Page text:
In Athens, marriage had to be between citizen families (i.e., of free status). Following the city-state’s strict citizenships laws, only children (sons) of such unions would be considered legitimate Athenian citizens when they came of age. Furthermore, “the richer you were, broadly speaking, the more confined you were,” according to classicist Paul Cartledge. While women were in charge of the day-to-day running of the household, in the eyes of the law, they were under the complete authority of their husbands. And, as women in lower class families regularly went outside the house to draw water or visit the marketplace, the wives of wealthy Athenians would not have ventured out in public unchaperoned or interacted with men who were not relatives.
While participation in most religious festivals in ancient Greece were reserved for male-citizens, a number were set aside exclusively for women, including the Thesmophoria, a three-day celebration of the goddess Demeter and her daughter Persephone. According to ancient sources, the festival took place in the fall, at a time when farmers were planting crops of wheat, barley and legumes for the winter. The rituals, associated with fertility, ensured divine protection for the land in the hope of a bountiful harvest.
In Athens, unmarried women from aristocratic backgrounds were eligible to serve as “hiereiai” (priestesses) or custodians for many of the city’s religious cults. The most senior religious office – high priestess of Athena Polias – was reserved for a woman, and would have afforded a significant degree of influence and prestige.
Slaves and lower class women would have worked in shops and market stalls, while others would have worked as prostitutes, a role for which historians have the most information. Two groups of sex workers existed in ancient Greece: “pornai” and “hetairai.” The former (from where we derive the word “pornography”) were common prostitutes who worked in brothels and were expected to serve men from all social classes. Hetairai, on the other hand, were high class companions, similar to Geisha women in Japanese culture. Many of these women would have known how to read and write, play musical instruments and engage in conversation with men at “symposia” – infamous all-male drinking parties. As such, some would have been schooled in literature and the arts. Some scholars have suggested these women were not courtesans at all, but elite women who participated in luxury culture.
A famous example of a hetaira was Phryne (ca. 371-316 BC), originally from Thespiae in Boeotia. Active in Athens, she bared her breasts to the (all-male) jury during her trial for impiety. Awe-stuck by her beauty, she was immediately acquitted.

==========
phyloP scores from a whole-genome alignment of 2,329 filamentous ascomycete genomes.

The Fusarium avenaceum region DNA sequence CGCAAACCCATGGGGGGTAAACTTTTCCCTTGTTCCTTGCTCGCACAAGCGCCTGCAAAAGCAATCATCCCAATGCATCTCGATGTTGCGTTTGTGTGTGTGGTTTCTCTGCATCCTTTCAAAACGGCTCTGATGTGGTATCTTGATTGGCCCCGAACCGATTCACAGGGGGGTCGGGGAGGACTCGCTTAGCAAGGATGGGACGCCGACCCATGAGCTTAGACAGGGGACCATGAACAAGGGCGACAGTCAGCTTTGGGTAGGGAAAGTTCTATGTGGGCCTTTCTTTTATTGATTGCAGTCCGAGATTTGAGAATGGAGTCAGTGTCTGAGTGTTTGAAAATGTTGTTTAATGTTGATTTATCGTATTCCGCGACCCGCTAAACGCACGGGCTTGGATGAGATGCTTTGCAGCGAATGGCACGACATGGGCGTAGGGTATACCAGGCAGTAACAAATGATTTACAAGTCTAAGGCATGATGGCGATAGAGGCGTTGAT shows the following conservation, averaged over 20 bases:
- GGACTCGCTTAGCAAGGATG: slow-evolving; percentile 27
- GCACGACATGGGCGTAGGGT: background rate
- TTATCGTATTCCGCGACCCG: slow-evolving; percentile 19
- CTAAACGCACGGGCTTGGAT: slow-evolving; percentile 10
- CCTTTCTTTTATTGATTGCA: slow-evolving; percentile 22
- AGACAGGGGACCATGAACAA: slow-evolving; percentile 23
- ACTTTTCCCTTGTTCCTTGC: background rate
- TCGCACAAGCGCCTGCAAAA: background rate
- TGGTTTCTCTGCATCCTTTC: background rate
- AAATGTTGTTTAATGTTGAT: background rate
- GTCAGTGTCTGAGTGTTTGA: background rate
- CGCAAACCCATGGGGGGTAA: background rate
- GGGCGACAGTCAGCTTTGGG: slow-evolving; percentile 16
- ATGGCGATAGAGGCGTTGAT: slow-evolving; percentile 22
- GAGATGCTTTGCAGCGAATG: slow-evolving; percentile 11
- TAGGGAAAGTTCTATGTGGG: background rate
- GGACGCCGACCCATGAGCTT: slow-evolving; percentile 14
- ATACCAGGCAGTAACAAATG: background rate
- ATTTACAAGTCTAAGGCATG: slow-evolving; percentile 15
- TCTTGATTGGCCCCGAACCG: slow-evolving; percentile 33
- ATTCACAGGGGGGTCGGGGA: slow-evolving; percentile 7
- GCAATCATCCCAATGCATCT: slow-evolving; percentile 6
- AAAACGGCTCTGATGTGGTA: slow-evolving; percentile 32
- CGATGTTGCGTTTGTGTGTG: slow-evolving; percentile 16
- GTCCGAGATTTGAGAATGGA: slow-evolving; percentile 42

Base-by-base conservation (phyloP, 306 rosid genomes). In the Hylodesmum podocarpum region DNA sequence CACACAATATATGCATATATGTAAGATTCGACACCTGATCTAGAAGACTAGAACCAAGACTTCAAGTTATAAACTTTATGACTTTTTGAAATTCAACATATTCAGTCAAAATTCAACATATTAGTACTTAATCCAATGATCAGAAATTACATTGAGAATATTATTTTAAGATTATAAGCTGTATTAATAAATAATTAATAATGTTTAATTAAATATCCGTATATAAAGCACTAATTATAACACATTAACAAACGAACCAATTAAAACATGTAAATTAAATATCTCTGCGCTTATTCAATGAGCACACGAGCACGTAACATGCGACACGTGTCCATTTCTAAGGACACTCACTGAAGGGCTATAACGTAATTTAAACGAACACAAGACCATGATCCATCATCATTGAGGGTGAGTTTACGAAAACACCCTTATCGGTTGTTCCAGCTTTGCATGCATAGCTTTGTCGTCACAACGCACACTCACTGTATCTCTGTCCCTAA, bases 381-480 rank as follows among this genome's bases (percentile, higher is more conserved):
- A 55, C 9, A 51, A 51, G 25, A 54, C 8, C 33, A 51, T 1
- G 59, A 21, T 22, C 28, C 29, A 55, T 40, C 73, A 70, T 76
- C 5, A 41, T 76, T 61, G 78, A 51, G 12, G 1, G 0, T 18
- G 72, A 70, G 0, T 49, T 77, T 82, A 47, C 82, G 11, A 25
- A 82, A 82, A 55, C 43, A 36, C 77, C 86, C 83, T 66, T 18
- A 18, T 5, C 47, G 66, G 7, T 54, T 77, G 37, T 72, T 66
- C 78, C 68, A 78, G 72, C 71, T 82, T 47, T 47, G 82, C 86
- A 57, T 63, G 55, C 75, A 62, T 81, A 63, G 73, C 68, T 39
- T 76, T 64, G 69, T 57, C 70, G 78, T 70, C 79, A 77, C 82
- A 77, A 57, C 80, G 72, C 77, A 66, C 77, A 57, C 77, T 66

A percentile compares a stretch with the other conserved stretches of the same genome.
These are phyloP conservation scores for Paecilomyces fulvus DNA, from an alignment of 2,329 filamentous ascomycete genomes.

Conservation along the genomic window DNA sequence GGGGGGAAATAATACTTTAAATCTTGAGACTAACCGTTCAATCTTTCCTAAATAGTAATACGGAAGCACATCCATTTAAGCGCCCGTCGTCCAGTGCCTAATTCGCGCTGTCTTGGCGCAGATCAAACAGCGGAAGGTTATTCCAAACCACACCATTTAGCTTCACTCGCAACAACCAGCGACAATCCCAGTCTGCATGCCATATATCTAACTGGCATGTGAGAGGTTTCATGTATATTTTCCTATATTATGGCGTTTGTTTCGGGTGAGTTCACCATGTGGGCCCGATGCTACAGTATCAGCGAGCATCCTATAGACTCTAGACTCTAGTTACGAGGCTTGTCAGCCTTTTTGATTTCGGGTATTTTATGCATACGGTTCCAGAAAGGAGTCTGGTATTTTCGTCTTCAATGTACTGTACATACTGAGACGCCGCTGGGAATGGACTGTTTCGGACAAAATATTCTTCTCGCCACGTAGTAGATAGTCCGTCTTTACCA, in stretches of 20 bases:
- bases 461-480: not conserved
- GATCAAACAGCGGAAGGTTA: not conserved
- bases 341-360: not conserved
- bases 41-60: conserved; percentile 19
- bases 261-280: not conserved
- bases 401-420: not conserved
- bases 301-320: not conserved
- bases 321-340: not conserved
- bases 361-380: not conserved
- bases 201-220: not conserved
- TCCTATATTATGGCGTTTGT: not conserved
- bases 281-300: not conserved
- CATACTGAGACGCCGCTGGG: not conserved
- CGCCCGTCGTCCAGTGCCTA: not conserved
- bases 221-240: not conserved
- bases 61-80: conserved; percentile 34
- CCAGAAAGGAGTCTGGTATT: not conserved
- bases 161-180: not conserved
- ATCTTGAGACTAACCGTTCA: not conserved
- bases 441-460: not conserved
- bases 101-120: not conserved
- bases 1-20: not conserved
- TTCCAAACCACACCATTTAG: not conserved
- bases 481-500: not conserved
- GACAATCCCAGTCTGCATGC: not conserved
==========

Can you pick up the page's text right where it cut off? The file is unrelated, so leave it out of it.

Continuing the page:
Despite the many restrictions women faced in ancient Greek society, a number of individuals were widely celebrated for their extraordinary achievements. One of the most famous was Sappho (ca. 630-570 BC), born to a wealthy, perhaps even aristocratic family in Mytilene or Eresos, on the island of Lesvos. Famous for her lyric poetry (written to be sung while accompanied by music), she described love, passion and sexuality, often between women. One of ancient Greece’s most celebrated poets, Plato dubbed her the “Tenth Muse.” Fragments of her work were discovered by British archaeologists Bernard Grenfell and Arthur Hunt at Oxyrhynchus in Egypt, in the late 19th and early 20th century (the “Oxyrhynchus Papyri”).
Another famous woman was Aspasia (ca. 470-after 428 BC), the common law wife of Pericles, politician and general during the “Golden Age of Athens.” Born in Miletus, on the Aegean coast of Asia Minor, she moved to Athens and worked as a hetaira, where she began a relationship with Pericles, to whom she later bore a son, Pericles the Younger. Little is known of her life, but ancient sources suggest she possessed a sharp intellect and exercised a degree of influence over Pericles. Comedy playwright Aristophanes quipped about her role as a prostitute and brothel-keeper in “Archarnians.”
While it’s fair to say that ancient Greek society revolved around men, there are known cases of strong, independent and self-reliant women who rose to positions of influence. In ancient Greek religion, powerful goddesses, including Athena, Aphrodite and Artemis, were worshipped, admired and feared in equal measure, and strong female characters in literature were often represented a direct threat to the established patriarchal order.